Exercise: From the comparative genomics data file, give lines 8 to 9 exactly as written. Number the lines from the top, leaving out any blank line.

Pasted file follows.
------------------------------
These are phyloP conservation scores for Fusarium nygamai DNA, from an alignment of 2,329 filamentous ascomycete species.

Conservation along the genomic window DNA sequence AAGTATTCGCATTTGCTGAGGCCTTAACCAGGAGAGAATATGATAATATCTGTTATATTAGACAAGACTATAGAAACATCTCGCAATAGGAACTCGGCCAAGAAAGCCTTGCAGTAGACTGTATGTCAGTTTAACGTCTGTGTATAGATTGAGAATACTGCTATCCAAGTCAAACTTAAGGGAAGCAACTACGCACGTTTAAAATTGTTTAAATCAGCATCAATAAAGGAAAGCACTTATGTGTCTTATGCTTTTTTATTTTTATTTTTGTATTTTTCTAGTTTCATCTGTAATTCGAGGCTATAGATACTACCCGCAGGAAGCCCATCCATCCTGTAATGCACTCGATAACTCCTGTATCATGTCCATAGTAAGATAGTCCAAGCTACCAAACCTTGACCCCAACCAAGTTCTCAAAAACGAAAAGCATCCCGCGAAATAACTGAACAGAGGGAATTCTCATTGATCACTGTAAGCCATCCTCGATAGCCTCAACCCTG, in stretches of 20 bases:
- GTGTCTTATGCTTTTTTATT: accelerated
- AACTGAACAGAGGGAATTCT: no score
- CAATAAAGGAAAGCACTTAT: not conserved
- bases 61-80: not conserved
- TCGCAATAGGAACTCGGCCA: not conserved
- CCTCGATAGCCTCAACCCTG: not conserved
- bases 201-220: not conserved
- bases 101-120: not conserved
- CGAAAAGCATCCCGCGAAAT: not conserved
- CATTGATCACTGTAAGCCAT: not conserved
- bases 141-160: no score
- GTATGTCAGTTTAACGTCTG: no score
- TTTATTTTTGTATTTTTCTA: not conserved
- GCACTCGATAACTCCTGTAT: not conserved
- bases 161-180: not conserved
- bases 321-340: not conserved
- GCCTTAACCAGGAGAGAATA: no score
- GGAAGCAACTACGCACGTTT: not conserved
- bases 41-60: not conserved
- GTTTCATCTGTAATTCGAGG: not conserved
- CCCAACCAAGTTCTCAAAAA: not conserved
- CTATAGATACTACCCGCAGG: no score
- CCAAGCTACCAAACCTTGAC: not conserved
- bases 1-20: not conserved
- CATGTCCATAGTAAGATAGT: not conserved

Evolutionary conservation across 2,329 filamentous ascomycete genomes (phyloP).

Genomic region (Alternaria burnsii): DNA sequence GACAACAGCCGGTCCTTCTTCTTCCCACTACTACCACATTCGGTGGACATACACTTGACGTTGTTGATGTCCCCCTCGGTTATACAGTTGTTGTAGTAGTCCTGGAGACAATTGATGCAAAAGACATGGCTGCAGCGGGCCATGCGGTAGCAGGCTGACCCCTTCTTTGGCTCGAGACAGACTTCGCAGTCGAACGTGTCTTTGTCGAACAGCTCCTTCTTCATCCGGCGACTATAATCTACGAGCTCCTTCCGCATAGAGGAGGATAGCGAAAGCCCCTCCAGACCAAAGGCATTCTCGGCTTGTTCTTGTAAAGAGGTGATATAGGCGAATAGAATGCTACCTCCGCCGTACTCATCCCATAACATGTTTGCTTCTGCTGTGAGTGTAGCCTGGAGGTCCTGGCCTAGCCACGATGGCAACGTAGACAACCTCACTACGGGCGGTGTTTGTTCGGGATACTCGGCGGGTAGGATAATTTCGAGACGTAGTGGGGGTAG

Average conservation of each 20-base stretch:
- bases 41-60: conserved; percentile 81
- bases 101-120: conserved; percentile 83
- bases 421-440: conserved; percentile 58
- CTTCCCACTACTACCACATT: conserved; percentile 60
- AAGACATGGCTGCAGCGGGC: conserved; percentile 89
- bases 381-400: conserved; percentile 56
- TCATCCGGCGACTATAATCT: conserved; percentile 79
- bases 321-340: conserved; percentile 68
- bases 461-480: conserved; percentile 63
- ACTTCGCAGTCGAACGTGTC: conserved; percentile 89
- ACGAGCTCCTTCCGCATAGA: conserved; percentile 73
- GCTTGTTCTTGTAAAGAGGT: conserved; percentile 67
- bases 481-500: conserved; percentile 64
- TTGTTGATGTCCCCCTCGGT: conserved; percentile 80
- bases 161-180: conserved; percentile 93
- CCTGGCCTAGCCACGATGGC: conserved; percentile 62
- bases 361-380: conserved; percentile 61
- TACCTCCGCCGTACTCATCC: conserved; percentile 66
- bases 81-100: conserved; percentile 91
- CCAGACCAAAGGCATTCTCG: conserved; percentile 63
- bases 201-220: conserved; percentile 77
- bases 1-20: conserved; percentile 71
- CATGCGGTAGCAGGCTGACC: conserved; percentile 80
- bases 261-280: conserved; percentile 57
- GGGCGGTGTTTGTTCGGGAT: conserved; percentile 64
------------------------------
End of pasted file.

- CCTCGATAGCCTCAACCCTG: not conserved
- bases 201-220: not conserved